Nerves extend from your brain and spinal cord, sending important messages throughout your body. If you have a pinched nerve (nerve compression) your body may send you warning signals such as pain. Don't ignore these warning signals.
Damage from a pinched nerve may be minor or severe. It may cause temporary or long-lasting problems. The earlier you get a diagnosis and treatment for nerve compression, the more quickly you'll find relief.
The hip joint is designed to withstand repeated motion and a fair amount of wear and tear. This ball-and-socket joint -- the body's largest -- fits together in a way that allows for fluid movement.
Whenever you use the hip (for example, by going for a run), a cushion of cartilage helps prevent friction as the hip bone moves in its socket.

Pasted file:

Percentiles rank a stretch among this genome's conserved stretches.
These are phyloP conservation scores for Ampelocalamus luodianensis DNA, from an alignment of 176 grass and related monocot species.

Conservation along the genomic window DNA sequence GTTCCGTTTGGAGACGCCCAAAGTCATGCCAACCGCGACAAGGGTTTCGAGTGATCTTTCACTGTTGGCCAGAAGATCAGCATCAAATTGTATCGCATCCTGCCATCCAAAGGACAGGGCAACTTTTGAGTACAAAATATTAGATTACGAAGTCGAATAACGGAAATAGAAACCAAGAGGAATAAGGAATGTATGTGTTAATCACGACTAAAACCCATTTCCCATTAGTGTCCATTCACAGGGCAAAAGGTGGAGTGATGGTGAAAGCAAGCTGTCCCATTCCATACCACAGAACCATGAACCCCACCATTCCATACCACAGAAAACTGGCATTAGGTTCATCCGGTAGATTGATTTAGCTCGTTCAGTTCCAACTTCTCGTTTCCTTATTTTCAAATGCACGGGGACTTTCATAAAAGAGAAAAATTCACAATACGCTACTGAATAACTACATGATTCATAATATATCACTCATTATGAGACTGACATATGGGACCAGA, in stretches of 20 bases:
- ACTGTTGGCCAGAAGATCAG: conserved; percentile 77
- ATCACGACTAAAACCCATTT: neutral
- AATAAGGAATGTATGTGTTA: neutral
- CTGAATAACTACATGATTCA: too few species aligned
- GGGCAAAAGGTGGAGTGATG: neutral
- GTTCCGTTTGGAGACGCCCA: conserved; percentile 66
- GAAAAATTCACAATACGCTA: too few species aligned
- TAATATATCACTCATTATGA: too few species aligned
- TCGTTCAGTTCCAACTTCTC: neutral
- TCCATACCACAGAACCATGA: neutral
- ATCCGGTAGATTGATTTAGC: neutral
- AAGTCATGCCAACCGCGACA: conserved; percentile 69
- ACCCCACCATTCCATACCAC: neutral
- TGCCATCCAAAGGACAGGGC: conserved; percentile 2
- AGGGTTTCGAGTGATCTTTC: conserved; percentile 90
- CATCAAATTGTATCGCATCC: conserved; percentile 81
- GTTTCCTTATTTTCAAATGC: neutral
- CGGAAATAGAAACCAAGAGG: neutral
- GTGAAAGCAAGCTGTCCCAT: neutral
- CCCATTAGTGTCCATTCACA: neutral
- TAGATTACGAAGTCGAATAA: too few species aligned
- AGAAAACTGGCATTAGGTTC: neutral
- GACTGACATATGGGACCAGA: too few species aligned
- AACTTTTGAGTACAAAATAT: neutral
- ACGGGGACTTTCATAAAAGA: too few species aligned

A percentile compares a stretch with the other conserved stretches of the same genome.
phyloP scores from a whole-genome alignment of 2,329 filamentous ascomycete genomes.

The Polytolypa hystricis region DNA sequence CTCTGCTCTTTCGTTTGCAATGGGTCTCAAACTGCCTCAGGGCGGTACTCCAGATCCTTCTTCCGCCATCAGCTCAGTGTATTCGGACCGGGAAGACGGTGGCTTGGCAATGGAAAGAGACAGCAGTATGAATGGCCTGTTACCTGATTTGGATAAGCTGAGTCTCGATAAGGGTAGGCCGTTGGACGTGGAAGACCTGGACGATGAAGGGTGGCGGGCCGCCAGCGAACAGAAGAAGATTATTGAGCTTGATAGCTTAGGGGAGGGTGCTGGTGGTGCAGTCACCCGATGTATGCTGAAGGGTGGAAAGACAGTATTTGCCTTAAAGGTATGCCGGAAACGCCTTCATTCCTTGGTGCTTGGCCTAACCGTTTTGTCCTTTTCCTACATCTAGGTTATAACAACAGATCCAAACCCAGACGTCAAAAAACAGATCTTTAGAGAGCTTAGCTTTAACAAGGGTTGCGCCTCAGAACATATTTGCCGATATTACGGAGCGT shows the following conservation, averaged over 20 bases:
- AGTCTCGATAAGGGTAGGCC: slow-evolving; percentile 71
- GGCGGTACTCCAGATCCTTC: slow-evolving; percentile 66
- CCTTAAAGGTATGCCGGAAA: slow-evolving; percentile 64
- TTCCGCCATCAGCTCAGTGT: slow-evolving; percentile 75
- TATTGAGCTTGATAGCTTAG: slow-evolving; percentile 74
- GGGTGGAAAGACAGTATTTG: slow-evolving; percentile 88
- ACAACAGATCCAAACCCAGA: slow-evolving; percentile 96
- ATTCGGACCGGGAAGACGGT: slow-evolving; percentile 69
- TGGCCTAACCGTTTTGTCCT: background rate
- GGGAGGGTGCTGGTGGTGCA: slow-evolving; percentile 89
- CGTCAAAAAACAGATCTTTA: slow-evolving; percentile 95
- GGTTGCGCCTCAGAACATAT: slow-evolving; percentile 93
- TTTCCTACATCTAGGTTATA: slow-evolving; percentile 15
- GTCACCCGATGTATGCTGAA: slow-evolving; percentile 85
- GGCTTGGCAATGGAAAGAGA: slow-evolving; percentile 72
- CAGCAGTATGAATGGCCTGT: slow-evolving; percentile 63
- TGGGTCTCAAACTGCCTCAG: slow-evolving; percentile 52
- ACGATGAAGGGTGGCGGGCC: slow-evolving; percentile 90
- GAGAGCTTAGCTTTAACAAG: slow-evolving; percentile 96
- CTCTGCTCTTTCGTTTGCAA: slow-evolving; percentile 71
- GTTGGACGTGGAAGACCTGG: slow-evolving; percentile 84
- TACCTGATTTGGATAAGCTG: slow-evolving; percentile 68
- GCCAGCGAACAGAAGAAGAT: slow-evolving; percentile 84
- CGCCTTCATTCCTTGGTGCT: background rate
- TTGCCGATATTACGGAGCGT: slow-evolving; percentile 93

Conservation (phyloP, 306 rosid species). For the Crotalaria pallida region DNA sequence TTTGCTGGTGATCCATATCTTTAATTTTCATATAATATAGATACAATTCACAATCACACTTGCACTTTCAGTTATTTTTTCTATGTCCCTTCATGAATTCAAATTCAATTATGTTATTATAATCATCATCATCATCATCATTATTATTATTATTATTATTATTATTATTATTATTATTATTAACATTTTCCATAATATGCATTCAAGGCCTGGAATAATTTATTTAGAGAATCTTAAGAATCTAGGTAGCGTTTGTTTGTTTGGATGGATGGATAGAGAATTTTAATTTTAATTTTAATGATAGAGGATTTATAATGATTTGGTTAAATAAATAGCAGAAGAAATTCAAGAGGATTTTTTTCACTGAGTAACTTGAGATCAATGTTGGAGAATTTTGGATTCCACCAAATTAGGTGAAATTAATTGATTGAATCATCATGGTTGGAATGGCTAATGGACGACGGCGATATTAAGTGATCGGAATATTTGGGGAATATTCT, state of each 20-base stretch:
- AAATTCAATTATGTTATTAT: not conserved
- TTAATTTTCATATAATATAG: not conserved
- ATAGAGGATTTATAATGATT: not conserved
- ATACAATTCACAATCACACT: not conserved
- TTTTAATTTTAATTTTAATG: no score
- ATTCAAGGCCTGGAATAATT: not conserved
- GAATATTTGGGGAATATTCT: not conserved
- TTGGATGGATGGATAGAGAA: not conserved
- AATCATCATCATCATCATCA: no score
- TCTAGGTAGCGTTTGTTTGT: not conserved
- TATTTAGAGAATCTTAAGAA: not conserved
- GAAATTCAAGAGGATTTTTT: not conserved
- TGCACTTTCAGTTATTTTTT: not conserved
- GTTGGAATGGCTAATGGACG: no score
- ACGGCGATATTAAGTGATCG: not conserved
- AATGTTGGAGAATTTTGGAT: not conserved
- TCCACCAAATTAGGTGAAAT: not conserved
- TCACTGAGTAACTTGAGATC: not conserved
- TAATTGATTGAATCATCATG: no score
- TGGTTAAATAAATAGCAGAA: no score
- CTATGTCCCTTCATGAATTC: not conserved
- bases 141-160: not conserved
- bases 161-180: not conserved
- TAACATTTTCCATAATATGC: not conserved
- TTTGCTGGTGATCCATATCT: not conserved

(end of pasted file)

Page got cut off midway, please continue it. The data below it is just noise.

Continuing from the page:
Despite its durability, the hip joint isn't indestructible. With age and use, the cartilage can wear down or become damaged. Muscles and tendons in the...
In some cases, you can't reverse the damage from a pinched nerve. But treatment usually relieves pain and other symptoms.
Causes of Pinched Nerves
A pinched nerve occurs when there is "compression" (pressure) on a nerve.
The pressure may be the result of repetitive motions. Or it may happen from holding your body in one position for long periods, such as keeping elbows bent while sleeping.
Nerves are most vulnerable at places in your body where they travel through narrow spaces but have little soft tissue to protect them. Nerve compression often occurs when the nerve is pressed between tissues such as: